As to people wondering why the politicians are behaving the way they are, or why (if they know this), the Fed is not a government agency and that it has private stockholders, much like the Bank of International Settlements and other central banks, then, people should really take a look at history. Visual forms of education and information dissemination are essential to get people started as Chris’s magnificent videos have shown. As another example, people may want to show this around:

Regardless of what you make of the value judgments stated in a documentary like this, just the historical events and the reactions of the participants (as attested by their writings and quotes) should give people an idea of how deep and how old these problems are. Even I didn’t agree with everything there, but I thought that the narrative presented is important. It is essential that people learn.


Here’s a wonderfully pithy piece about the perils of survivalism fantasies:

Interesting site; thanks for the post. Many of his suggestions are appropriate and probably accurate.

I disagree with others.



Thanks mred, good assessment of the content.

The Money Behind the Bailout Vote

According to, House members who voted for the bailout received 54 percent more moneyfrom banks and securities firms than members who voted against it. The nonpartisan campaign finance watchdog group has also broken down the average donation from those sectors, based on lawmakers’ bailout stances and party affiliations:

All House Members//// Average Amount Received
Voting Yes…$231,877
Voting No…$150,982
Voting Yes…$212,700
Voting No…$107,993
Voting Yes…$273,181
Voting No…$181,688

our pres elect got 4x the money that mac got from wall street.

3 of the firms that contributed to mac are toast…birds of a feather


Thanks for the link. It’s always good to inject a little reality into survivalist fantasies. I’ve had occasion to look around my very small community and realized that there is an abundance of tools, basic skills and knowledge necessary to survive the bad times. Getting everyone to work together for a common purpose may be a little difficult, but when times are bad people, social animals that we are, do tend to congregate and seek solutions.

Fed Defies Transparency Aim in Refusal to Identify Bank Loans

By Mark Pittman, Bob Ivry and Alison Fitzgerald

Enlarge Image/Details

Nov. 10 (Bloomberg) -- The Federal Reserve is refusing to identify the recipients of almost $2 trillion of emergency loans from American taxpayers or the troubled assets the central bank is accepting as collateral.

Fed Chairman Ben S. Bernanke and Treasury Secretary Henry Paulsonsaid in September they would comply with congressional demands for transparency in a $700 billion bailout of the banking system. Two months later, as the Fed lends far more than that in separate rescue programs that didn't require approval by Congress, Americans have no idea where their money is going or what securities the banks are pledging in return.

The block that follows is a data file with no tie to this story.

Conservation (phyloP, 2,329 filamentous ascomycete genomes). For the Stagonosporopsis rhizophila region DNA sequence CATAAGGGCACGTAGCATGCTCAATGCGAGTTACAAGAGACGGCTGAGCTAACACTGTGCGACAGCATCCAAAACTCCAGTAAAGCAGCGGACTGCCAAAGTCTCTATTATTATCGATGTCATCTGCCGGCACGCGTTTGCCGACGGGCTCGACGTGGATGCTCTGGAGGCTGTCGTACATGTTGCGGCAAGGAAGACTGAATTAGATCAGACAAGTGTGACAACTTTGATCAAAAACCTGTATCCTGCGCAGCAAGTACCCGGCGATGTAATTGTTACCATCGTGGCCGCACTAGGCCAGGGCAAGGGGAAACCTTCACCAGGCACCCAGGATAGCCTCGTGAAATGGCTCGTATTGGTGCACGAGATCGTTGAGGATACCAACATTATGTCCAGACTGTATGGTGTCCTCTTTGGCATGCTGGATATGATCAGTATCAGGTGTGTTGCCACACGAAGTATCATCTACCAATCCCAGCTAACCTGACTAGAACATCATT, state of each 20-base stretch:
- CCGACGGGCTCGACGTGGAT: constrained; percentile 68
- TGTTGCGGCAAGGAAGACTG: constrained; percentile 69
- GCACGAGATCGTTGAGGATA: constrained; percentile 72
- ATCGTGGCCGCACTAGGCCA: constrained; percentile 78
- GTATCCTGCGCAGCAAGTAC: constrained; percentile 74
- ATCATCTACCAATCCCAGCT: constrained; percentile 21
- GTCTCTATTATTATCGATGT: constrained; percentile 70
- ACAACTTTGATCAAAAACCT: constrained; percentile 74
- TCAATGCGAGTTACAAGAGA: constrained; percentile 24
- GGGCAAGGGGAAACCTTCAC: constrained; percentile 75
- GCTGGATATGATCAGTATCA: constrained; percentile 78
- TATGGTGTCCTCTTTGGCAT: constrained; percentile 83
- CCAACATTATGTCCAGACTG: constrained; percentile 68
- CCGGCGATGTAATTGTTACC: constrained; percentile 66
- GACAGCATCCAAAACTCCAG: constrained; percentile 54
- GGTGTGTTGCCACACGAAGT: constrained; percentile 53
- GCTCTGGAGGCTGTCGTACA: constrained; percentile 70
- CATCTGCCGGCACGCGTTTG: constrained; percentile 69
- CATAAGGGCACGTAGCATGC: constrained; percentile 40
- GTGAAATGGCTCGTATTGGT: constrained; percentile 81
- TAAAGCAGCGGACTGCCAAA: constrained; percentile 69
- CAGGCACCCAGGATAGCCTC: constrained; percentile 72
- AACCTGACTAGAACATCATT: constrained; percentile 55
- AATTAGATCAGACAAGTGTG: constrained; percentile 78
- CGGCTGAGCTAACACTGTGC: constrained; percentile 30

Yah think they are hiding something???????

Maybe they are using a vast amount to keep the market propped up?????

PS I see us taking this, and the ONLY protest I see is in California over gay marriage?

I mean, not to word this crudely, but really, is taking it in the financial shorts okay but obsolving gay marriage isn't????

How come the conservative churches and all of us aren't more upset over how and where OUR tax money (and our kids, and their kids) is going?????

I'm not in favor of gay marriage, but if I was going to create a proposition THAT would be so low on the list. I'm not going to protest a propistion over keeping or removing gay marriage BUT I would protest this "bail out" and these "officials" not being transparent.

This is BEYOND wrong.

its just amazing to the rest of the world that you guys in the states allow your politicians to take bribes and then blatantly look after their pals. incredible that they dont have to answer to anyone either as they do this

they are stealing your money right in front of the whole worlds media and nothing is done about it!

amazing table davos, thanks… i think!

what a nest of vipers & corruption, your whole system is built on lies & violence so it seems to us and yet your polititions brag about the supremecy of american freedoom and democracy!

am i dreaming? surely im going to wake up in a cold sweat any moment now…

… please!

come on…



I think we’ve gotten so used to being fat, dumb and happy that it takes a while to wake us from our lethargy. I talk to friends and co workers who are smart and relatively well informed, but none of this is really registering on their radar as fundamentally disturbing. They kvetch and complain just as they always have about government and corporate America, but, I think, just don’t recognize the real danger in our current systemic failures. They seem to think this is going to be one more short recession in which they may have to tighten their belts for a little while, but we’ll emerge into another booming economy in a year or so. The idea of 10’s of trillions of dollars in debt just doesn’t impress them.